The Rosy Side of Life

Sometimes I read these deep, insightful blogs that leave me wondering where I got lost along the way. I’ve never been one to be impressed by spouting seventeen cents words. You won’t find any deep political insights within my writing, nor will you learn anything new about ion blasting. You will be hard pressed to find a topic within sports where I even know who you’re talking about. Yeah I know Maria Somebodyorother is a big tennis hotshot, but the last time I kept up with the olympics was when Dorothy Hammil was all the rage.

I’m too busy yelling at the dog for deciding to pee right next to my herb garden or telling my eight-year-old that he cannot use my 200-year-old piano as a showcase for his latest Lego creations to worry about who has a great rbi this season or even what rbi means.
Now if you want to know what I think about red light cameras or lazy store clerks, I’m full of wisdom and a bucket load of opinions. If you wonder why pesto tastes great on a toasted sandwich or how to poach talipia, I’m full of advice. I can even chew your ear for several hours about things that I find annoying – people who let their dogs poop in the arroyo, neighbors who think I like hearing their music two streets over, or developers who think their right to make money ought to trump the sanctity of a neighborhood – ooh-ee, am I ever ready to talk about that.
For the most part, I like looking at the bright side of things. I like finding the humor in a tough situation. And I like making someone laugh, smile, or just let down their guard for a few minutes.
If you want the deep stuff, this is not the blog for you. If you just want to talk about the absurdity we find in every day life, pull up a chair and sit a spell. But don’t spill your coffee on my new rug – sit over on the tile where the dog can lick it up. I don’t have time for any extra mopping today.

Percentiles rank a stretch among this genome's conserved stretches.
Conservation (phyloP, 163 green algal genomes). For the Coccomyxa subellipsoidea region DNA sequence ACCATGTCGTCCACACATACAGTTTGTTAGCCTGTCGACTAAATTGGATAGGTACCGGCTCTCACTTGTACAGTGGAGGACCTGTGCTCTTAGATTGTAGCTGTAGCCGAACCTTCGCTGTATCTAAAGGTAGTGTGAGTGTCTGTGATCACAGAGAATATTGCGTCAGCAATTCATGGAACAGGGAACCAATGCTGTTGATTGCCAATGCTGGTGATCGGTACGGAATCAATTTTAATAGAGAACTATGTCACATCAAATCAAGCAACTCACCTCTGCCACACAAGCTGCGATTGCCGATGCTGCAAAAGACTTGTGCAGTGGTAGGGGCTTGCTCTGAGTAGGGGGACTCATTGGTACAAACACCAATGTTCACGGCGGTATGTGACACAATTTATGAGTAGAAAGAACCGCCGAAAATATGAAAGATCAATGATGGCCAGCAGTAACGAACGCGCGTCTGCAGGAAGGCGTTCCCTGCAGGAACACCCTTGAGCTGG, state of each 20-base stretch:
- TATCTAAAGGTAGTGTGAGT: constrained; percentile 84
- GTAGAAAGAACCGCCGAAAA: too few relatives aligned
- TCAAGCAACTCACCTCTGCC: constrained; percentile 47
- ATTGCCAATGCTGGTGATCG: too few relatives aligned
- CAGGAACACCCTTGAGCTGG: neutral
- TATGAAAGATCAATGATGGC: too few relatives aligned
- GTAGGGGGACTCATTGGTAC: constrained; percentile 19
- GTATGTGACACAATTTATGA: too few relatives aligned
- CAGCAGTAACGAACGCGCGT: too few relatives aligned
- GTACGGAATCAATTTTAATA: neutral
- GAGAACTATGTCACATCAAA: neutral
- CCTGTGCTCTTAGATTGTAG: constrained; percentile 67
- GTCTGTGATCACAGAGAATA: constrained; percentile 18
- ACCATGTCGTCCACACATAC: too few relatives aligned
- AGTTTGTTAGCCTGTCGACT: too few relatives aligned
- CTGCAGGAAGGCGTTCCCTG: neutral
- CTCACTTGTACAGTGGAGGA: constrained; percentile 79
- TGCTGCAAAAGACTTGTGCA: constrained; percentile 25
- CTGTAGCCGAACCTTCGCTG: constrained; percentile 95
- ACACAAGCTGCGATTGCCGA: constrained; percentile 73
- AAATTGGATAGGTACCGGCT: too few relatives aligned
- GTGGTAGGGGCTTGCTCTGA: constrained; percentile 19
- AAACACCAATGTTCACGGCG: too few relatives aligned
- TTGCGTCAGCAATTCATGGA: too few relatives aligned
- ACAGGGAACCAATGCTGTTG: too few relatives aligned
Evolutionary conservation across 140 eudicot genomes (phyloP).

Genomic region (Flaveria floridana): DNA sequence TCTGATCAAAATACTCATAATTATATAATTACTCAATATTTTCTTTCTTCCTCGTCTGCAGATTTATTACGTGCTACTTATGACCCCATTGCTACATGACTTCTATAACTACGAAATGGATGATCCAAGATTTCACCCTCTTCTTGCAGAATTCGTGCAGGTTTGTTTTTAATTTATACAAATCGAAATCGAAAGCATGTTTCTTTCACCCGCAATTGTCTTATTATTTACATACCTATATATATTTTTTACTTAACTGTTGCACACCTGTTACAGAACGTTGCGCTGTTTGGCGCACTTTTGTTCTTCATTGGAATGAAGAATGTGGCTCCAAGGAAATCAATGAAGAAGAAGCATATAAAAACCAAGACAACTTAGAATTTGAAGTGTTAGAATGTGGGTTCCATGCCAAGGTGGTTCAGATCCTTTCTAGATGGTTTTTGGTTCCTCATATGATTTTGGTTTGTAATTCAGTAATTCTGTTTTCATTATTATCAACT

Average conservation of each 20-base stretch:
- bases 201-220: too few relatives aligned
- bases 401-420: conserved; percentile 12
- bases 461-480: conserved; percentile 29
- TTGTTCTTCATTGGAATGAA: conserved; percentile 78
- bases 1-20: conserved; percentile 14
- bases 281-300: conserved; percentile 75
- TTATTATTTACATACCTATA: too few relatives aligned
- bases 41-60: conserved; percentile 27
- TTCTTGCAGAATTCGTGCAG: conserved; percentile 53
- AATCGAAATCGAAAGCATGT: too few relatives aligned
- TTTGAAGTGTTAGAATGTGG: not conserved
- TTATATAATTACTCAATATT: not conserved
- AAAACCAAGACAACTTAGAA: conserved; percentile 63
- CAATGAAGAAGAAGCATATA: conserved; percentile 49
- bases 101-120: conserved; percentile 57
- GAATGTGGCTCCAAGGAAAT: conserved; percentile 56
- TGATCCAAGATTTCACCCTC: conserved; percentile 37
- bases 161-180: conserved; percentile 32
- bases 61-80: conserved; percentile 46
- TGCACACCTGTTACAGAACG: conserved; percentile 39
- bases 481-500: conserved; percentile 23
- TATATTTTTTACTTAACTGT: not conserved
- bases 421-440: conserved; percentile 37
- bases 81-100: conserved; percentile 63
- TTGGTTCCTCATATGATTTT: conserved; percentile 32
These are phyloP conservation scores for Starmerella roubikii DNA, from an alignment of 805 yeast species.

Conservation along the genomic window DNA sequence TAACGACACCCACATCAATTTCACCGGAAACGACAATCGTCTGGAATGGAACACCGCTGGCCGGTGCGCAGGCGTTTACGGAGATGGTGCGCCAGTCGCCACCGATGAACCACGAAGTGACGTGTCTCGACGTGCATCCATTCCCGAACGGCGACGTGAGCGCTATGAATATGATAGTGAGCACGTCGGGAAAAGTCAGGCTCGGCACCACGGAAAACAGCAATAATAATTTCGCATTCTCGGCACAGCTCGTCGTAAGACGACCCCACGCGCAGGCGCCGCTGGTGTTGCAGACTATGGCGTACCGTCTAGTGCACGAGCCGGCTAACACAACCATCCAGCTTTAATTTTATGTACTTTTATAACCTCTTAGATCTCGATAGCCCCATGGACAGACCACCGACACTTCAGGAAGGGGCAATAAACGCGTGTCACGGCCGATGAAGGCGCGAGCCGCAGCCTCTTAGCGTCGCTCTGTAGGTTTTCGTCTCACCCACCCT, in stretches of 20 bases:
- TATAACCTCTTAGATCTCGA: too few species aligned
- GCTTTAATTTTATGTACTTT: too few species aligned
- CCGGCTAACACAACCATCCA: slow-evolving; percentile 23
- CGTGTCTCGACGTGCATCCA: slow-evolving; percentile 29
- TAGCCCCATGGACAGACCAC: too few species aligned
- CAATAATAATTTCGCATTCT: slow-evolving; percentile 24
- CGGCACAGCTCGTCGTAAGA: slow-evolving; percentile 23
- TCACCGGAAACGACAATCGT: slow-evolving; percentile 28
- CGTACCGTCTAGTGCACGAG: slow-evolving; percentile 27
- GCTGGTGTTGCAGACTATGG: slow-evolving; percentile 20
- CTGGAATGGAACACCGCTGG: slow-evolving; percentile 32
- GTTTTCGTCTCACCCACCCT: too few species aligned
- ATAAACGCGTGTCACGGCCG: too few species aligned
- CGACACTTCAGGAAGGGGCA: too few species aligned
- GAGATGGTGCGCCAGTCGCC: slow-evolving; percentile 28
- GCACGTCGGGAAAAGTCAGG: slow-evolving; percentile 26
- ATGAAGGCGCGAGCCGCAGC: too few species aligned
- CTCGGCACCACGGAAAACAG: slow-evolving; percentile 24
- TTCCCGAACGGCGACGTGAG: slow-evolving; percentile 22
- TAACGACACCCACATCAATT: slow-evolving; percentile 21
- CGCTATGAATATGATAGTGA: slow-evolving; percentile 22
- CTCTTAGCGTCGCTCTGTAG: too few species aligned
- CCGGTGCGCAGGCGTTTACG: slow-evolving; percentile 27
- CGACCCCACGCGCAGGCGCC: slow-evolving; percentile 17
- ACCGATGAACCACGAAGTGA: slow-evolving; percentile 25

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5 thoughts on “The Rosy Side of Life

  1. Peg,Because the bread provides a bland backdrop for the more pungent flavors of ground pinons, olive oil, fresh basil, fresh garlic and pecorino cheese. And because the crispness of toasted bread lends a contrast for the smooth texture of pesto.Top with turkey lunchmeat, a slice of provolone, some lettuce …Sheesh. Now I’m hungry!

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  2. Hi Sandra – what are arroyos? It’s a Spanish word that refers to the natural drainage paths carved out by runoff. It’s a fancy word for a natural ditch. The one by our home has been improved and has walking paths on both sides, so people from the neighborhood walk their dogs over to the arroyo every morning to do their “business”. Thoughtful, no?

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  3. FYI – I posted as ‘anonymous’ as I don’t have a blog, or a website, or a URL thingy (whatever that is…see my last post on the WD forum in response to one of your threads and you’ll understand)Sandra

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  4. I like the tone of your blog, Lisa. If you were looking to get a grin out of one of your readers, then you succeeded – dog poop is a BIG pet peeve of mine, and your comments made me laugh.But what the heck is/are ‘arroyo’? I have three dogs, and want to know what to watch out for on our next walk…SandraJ – from the WD forum

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